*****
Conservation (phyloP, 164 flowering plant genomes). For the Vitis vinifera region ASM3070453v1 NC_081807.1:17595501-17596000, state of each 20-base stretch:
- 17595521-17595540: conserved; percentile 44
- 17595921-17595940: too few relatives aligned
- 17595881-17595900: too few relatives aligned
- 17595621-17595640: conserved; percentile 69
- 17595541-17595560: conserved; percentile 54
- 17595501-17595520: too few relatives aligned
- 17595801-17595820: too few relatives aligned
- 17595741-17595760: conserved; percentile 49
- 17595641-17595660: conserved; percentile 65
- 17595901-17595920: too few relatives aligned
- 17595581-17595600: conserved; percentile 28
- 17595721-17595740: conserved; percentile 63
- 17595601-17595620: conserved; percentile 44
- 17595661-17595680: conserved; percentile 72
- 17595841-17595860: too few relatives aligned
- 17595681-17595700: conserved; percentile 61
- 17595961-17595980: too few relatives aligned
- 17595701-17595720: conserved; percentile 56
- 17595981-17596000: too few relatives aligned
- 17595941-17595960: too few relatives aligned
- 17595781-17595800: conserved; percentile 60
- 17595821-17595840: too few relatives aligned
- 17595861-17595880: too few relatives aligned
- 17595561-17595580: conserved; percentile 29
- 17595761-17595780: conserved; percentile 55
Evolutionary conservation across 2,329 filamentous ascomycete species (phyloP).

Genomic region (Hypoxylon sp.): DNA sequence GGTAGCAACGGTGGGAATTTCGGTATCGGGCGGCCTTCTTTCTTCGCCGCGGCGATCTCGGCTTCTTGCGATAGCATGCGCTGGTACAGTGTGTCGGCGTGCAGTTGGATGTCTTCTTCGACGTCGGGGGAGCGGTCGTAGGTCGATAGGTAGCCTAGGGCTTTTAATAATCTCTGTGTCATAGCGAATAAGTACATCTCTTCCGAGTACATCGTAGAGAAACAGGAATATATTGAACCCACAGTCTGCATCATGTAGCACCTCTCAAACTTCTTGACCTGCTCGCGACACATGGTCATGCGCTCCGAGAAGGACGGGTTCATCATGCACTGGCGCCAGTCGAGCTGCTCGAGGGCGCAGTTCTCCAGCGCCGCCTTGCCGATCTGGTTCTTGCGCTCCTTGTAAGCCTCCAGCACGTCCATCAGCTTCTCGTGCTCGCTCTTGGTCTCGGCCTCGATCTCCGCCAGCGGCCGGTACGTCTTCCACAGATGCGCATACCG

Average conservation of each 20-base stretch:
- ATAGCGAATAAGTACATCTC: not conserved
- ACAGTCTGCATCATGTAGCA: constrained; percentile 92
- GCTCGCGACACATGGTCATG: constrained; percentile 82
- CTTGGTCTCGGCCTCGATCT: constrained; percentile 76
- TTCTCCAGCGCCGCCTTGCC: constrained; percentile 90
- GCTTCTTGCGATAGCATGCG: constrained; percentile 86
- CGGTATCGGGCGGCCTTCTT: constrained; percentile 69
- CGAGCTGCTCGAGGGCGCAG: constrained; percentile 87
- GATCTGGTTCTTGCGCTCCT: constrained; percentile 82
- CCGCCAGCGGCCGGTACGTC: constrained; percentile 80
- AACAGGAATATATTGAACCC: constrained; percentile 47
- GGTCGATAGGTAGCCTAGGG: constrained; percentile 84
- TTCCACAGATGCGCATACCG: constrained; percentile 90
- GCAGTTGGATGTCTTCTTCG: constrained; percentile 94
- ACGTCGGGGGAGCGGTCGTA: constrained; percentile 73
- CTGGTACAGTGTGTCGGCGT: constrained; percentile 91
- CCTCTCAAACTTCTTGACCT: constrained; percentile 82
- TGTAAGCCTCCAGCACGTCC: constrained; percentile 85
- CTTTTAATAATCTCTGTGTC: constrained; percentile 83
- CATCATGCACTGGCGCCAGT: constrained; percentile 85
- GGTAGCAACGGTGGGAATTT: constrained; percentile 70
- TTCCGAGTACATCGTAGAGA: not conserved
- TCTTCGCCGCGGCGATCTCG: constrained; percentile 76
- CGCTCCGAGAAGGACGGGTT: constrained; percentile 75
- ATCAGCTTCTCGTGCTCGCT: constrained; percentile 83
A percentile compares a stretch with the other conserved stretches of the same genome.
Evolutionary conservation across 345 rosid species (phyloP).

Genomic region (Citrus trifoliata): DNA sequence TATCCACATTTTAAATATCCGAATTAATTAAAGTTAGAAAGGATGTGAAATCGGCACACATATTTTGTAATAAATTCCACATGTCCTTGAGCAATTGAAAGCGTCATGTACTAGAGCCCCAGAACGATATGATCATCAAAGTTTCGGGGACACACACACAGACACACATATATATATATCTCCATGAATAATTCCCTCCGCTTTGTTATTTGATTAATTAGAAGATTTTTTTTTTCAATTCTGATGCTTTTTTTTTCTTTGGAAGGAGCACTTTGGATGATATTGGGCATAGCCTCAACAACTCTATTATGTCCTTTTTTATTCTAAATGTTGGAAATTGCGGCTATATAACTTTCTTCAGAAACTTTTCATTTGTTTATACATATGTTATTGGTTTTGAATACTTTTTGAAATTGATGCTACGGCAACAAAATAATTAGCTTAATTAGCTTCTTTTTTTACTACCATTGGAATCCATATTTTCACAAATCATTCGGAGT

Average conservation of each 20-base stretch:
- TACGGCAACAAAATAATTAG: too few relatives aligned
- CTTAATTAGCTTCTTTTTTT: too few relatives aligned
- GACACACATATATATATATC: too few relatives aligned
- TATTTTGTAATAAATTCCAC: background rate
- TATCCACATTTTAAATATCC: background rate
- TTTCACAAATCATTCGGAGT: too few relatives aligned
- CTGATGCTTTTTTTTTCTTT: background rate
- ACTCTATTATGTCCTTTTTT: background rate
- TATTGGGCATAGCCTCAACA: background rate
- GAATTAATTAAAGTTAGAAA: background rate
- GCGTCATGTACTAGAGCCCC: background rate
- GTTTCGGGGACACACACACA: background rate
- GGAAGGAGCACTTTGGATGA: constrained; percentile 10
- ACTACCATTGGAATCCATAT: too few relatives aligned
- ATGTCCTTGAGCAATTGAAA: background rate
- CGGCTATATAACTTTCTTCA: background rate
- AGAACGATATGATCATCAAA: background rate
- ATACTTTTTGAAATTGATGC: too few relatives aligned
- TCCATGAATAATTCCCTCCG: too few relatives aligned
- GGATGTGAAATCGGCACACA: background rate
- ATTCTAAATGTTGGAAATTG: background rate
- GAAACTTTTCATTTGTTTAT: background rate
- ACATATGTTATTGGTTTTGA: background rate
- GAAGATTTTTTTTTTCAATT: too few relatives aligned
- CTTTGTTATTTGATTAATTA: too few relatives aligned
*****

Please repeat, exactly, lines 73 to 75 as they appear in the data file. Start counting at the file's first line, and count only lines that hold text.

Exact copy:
- ATGTCCTTGAGCAATTGAAA: background rate
- CGGCTATATAACTTTCTTCA: background rate
- AGAACGATATGATCATCAAA: background rate